How Much Does Schedule Matter to an Ongoing Comic? Jack Staff News and Opinion

Flipping through the latest issue of Paul Grist’s Mudman (#3), I noticed that the text section/letter to readers tackles the question of “what happened to Jack Staff?”, Grist’s previous superhero comic.

After plugging the four collections available so far for the title (start with Everything Used to Be Black and White), and announcing that the next book, Old Beginnings, New Endings, will reprint the six issues he released of Weird World of Jack Staff, Grist answers the question as follows:

The problem Jack Staff had was, despite its popularity amongst those who read it, there just weren’t that many people actually buying the comic. Despite my best efforts (and those of Image) there didn’t seem to be much that could be done to change the situation. Changing the title to Weird World of Jack Staff in 2010 was an attempt to try and catch a few new readers, but despite the initial push this gave it, it never actually increased the sales of the comic.

Might I suggest that there is something that might have been done? Much as I enjoy Grist’s work, I dropped his comics five years ago when I finally got tired of him never making a promised deadline. A little later, he and Image announced that the book would be going monthly, but that idea only lasted four months before the book was delayed again. Here’s the publication history of Jack Staff (comics, not books) over the past three years:

  • Jack Staff #20, May 2009 (resolicited)
  • Weird World of Jack Staff #1, Feb 2010
  • Weird World of Jack Staff #2, Apr 2010
  • Weird World of Jack Staff #3, Sep 2010
  • Weird World of Jack Staff #4, Aug 2010
  • Weird World of Jack Staff #5, Oct 2010
  • Weird World of Jack Staff #6, Apr 2011

A patchy release schedule, making the book seem quarterly, isn’t going to support a superhero comic, no matter how well-drawn. And when you look at the pattern of his history… There are still uncollected issues of Kane, his cop series before Jack Staff, which once upon a time was announced to be going to an original graphic novel format. Never happened. Heck, I have three different Burglar Bill #1s, a six-issue miniseries that only ever made it to issue #4 under one of its three publishers.

I sympathize with Grist’s statement that he “can’t carry on indefinitely working on a comic that isn’t selling enough copies”, but I also suspect it’s a situation much of his own making, or at best, a chicken-and-egg case. (Does it not sell because people never know when to look for it, or do customers not buying make it take longer to get an issue out?) Grist mentions that he intends to bring Jack Staff back someday as a “series of mini-series and one-shots, like Hellboy.” I’ll believe it when I see it.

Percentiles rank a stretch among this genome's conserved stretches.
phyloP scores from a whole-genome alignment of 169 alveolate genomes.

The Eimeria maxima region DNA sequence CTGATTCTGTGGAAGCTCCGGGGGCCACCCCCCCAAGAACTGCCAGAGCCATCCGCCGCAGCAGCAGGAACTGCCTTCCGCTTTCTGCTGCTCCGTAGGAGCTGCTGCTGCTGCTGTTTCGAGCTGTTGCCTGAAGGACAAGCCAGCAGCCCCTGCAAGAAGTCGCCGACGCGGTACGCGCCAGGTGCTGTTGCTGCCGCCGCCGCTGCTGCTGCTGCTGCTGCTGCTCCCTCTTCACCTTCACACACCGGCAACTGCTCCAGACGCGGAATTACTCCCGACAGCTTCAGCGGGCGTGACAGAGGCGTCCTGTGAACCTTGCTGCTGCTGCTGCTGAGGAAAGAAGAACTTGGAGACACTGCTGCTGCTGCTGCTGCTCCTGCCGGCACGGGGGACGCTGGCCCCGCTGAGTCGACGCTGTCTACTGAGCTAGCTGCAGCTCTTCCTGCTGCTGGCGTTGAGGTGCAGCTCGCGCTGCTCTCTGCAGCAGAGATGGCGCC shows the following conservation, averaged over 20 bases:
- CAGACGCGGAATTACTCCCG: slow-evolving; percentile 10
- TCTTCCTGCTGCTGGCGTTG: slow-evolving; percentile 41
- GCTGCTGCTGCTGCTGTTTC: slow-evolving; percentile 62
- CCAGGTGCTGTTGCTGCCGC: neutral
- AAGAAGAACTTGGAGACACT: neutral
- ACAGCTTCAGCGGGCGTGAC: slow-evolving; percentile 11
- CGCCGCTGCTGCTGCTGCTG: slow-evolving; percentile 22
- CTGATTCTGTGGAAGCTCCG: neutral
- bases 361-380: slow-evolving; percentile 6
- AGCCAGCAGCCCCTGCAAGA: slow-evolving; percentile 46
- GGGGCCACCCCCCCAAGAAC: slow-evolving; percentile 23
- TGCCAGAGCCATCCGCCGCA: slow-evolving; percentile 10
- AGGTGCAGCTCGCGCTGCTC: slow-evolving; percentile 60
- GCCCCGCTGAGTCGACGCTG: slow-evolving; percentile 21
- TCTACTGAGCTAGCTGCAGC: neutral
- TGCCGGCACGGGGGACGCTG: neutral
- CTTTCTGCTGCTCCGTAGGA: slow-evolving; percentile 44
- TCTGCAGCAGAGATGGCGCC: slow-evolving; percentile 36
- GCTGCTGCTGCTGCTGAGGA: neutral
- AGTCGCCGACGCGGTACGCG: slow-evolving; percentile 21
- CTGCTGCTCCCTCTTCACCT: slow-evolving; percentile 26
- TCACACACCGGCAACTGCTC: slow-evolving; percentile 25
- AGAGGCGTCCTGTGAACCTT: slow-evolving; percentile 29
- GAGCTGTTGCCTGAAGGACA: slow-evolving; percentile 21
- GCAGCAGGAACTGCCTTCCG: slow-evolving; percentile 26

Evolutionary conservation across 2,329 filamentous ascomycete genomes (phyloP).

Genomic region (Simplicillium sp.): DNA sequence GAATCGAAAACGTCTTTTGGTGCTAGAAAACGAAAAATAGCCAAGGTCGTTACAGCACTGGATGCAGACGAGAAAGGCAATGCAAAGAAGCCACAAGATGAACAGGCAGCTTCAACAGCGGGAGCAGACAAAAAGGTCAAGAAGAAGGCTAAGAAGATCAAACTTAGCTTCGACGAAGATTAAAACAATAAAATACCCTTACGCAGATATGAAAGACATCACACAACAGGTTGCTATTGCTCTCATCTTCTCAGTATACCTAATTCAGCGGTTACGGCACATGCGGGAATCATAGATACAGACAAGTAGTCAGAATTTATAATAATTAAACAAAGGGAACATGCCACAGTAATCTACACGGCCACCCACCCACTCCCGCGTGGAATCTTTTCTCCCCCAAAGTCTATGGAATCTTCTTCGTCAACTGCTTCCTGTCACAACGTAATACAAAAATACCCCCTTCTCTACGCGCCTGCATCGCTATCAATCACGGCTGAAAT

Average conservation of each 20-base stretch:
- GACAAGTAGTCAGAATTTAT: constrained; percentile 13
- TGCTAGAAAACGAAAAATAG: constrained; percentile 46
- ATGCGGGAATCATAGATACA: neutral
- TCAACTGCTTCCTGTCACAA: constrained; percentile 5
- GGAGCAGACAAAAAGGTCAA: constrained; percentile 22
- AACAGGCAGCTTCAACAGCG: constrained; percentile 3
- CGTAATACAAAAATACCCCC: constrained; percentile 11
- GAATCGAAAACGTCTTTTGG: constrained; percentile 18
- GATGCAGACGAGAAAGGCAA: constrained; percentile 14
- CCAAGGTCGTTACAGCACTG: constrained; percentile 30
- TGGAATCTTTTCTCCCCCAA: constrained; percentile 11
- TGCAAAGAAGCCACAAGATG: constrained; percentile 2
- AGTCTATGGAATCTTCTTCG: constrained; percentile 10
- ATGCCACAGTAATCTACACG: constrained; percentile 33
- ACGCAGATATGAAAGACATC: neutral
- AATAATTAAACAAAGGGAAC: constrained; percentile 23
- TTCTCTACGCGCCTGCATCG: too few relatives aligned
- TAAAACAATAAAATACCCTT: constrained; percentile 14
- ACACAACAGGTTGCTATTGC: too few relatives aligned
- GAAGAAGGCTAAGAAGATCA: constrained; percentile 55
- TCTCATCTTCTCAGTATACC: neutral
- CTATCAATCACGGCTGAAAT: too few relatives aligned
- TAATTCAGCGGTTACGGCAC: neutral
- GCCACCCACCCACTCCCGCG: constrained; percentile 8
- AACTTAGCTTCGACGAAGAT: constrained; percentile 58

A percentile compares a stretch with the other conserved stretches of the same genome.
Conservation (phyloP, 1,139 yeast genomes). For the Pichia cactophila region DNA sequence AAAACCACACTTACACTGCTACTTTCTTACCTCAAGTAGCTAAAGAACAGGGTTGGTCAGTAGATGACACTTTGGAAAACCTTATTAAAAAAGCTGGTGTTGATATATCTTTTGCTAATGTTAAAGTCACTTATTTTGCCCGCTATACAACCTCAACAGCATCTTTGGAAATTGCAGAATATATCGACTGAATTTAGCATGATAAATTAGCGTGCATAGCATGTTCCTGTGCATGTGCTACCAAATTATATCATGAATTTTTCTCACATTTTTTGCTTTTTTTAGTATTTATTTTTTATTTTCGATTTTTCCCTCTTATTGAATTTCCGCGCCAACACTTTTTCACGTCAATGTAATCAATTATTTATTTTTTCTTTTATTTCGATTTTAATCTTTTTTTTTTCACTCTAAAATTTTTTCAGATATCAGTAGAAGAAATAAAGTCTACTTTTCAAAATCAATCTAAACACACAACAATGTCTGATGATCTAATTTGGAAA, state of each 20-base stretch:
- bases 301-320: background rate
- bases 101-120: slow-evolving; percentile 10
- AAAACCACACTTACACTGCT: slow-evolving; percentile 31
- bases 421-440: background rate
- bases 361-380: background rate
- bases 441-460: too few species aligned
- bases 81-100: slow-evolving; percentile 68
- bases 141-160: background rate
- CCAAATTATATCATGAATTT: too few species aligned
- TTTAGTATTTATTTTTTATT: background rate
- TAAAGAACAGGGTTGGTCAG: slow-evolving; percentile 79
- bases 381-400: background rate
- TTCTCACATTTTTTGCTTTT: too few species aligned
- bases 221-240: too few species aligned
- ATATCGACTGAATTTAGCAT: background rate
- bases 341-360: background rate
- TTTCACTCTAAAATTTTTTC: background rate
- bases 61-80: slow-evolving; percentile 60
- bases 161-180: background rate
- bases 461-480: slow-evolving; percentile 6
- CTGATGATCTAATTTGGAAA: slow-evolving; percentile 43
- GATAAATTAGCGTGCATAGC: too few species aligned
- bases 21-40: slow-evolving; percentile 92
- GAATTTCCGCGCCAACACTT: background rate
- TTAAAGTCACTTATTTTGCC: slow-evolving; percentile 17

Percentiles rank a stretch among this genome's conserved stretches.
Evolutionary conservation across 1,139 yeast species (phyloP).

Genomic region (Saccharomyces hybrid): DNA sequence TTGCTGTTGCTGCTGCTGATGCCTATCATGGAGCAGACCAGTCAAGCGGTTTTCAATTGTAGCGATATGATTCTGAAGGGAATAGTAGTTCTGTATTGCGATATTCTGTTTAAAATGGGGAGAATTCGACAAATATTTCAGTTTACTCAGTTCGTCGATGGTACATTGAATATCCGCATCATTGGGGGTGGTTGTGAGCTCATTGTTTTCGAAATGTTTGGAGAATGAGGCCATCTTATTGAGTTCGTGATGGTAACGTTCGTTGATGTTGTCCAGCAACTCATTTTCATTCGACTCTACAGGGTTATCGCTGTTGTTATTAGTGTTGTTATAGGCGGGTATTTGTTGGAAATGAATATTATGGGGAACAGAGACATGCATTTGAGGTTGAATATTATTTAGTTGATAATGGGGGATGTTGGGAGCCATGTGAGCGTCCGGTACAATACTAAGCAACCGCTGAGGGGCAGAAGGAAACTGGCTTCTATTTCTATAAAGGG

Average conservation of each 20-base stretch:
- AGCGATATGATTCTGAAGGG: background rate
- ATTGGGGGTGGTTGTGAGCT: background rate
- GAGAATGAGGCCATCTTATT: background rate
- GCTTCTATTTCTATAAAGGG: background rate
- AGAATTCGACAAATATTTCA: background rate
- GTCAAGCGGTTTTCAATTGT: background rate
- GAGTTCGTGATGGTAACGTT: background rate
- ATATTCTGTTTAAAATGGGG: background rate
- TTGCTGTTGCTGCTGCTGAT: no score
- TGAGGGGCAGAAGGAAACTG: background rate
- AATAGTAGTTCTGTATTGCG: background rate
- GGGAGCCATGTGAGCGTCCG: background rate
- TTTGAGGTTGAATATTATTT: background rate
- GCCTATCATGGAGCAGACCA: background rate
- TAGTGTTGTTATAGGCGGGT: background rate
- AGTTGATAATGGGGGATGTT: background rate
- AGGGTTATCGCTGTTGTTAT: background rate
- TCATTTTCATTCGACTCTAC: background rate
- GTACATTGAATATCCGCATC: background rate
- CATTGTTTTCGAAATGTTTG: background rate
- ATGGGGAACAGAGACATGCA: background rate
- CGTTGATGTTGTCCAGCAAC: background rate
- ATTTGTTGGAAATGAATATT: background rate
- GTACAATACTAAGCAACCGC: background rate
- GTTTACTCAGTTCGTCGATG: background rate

Oh, and Grist also says that “Jack Staff was not (as sometimes mistakenly reported) a reworked Union Jack proposal for Marvel Comics, but a variation on the British Superhero theme.” I could have sworn that Grist was the one who said it was inspired by Union Jack, down to naming a particular story it spins off of. (See here and here.) Regardless of whether it was or not, at this point, given Marvel’s legal history and their ownership, it’s safest to say otherwise now.

10 Responses to “How Much Does Schedule Matter to an Ongoing Comic? Jack Staff News and Opinion”

  1. Hooper Triplett Says:

    So, as a consumer I vote with my dollar by pre-ordering off-beat titles with my retailer so they know I’m interested in something other than the Big 2 superheroes.

    But creators who solicit work without delivering are shooting themselves (and others around them) in the foot. I want to support Mudman, Saga, Stumptown, Concrete, but they need to hold up their end of the bargain. I’m surprised Image solicits for material that isn’t ready yet – they’ve worked awfully hard to shed that old reputation.

    (And same goes for folks publishing periodically only to collect them in TPB with all sort of extras – you don’t get my pre-order either.)

  2. Rivkah La Fille Says:

    I’m a firm proponent that if you plan on releasing a comic in a periodical format but the artist hasn’t yet established themselves as able to meet a consistent deadline or if it’s a self-published work without consistent income from a publisher (ie: monetary problems can pop up that halt momentum on the work), then it’s best to complete the entire arc before ever releasing the first issue.

    I lose patience as well when I have to wait more than a month between issues. I don’t care if I have to wait months between story arcs, but if there’s something I’m expected to keep track off from beginning, middle, and end, the previous issue needs to not have been so long ago that I have to reread it in order to get the newest issue.

    Also, the same way a smaller ad appearing multiple times in the same publication is more likely to draw sales than a single large, blitzy ad, I think having a title consistently displayed on the shelves every month does way more to boost sales than a few big openings.

    I think a lot of self-published or first-time cartoonists are under the delusion that if they can get the first issue out, sales from that will support them making the second issue and so on so that they don’t have to have a part or full time job to make ends meet. But I’ve yet to see a (self-published) cartoonist for whom it’s worked out this way. And when the second, third, or fourth issues don’t come out on time, and the first issue’s been out so long that it’s become difficult to find, sales undoubtedly plummet. Nobody buys the second/third/fourth in a series they’ve never heard of if they can’t find the first!